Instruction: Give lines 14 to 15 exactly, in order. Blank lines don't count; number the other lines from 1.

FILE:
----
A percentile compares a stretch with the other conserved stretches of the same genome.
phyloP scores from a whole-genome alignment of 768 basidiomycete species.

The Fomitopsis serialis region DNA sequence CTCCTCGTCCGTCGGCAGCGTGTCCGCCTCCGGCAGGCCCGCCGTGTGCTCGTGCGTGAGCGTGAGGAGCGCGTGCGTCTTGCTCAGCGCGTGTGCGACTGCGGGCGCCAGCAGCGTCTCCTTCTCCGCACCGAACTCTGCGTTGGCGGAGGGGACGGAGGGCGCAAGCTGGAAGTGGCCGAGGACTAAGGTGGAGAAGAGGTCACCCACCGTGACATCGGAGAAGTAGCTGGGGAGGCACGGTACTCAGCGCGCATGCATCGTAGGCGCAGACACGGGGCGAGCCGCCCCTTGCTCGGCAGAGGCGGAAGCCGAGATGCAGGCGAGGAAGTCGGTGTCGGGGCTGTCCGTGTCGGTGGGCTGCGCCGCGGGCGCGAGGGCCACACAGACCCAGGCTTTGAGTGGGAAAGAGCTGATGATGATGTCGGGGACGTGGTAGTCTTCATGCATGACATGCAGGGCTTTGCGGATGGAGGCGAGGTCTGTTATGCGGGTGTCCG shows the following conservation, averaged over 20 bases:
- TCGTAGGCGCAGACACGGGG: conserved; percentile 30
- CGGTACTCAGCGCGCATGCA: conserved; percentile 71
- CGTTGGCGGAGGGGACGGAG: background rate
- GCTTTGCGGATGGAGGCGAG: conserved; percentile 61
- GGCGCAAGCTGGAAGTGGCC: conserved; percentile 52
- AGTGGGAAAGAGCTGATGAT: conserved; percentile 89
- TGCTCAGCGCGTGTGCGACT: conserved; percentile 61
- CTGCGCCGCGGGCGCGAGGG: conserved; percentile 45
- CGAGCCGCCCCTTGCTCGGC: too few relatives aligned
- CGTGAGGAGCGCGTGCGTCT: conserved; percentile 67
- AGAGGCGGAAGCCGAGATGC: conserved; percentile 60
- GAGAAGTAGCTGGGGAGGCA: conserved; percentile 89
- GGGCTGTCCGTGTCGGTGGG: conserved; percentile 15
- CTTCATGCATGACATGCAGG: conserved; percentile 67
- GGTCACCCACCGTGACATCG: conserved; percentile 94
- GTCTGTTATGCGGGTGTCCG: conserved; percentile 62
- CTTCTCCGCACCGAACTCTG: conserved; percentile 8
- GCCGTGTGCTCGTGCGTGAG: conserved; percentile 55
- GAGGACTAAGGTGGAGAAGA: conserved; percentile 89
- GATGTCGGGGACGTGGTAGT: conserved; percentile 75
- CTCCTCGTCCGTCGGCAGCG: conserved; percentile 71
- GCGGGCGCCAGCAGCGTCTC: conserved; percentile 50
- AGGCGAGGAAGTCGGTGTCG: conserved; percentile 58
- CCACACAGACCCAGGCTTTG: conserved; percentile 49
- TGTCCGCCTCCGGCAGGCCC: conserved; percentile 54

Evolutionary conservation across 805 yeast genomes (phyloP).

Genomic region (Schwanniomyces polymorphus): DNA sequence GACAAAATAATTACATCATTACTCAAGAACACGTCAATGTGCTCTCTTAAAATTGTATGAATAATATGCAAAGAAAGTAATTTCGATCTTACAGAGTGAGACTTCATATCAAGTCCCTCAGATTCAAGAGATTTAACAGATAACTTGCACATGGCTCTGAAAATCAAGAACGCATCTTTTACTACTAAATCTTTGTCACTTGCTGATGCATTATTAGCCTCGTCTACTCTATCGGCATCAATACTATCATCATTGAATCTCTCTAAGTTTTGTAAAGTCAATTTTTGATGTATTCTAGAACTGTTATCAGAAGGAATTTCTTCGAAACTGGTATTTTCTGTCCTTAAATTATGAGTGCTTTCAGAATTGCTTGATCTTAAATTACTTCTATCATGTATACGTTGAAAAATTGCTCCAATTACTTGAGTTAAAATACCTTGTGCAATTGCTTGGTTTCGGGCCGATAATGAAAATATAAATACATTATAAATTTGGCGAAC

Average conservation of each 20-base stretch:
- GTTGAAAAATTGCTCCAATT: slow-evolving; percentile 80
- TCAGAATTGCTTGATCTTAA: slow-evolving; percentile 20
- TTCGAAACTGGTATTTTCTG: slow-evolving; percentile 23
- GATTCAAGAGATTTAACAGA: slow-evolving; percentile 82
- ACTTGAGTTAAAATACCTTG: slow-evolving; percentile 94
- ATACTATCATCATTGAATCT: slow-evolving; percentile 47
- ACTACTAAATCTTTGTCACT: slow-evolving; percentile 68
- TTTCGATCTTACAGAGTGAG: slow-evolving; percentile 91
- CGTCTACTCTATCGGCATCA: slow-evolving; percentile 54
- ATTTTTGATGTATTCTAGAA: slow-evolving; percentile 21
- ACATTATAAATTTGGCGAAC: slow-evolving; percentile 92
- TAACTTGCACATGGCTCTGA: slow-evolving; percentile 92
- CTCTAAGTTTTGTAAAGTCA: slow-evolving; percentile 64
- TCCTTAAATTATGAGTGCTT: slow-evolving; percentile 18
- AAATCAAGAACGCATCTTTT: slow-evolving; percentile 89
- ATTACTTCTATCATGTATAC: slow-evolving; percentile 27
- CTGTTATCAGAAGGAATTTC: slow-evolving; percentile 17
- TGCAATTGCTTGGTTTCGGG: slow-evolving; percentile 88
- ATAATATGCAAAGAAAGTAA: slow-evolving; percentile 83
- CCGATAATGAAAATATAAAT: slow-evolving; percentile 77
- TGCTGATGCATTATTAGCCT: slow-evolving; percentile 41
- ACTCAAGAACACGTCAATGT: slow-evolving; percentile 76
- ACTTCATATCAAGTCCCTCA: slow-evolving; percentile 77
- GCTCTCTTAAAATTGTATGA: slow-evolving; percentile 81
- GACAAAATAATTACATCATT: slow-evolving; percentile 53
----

- AGAGGCGGAAGCCGAGATGC: conserved; percentile 60
- GAGAAGTAGCTGGGGAGGCA: conserved; percentile 89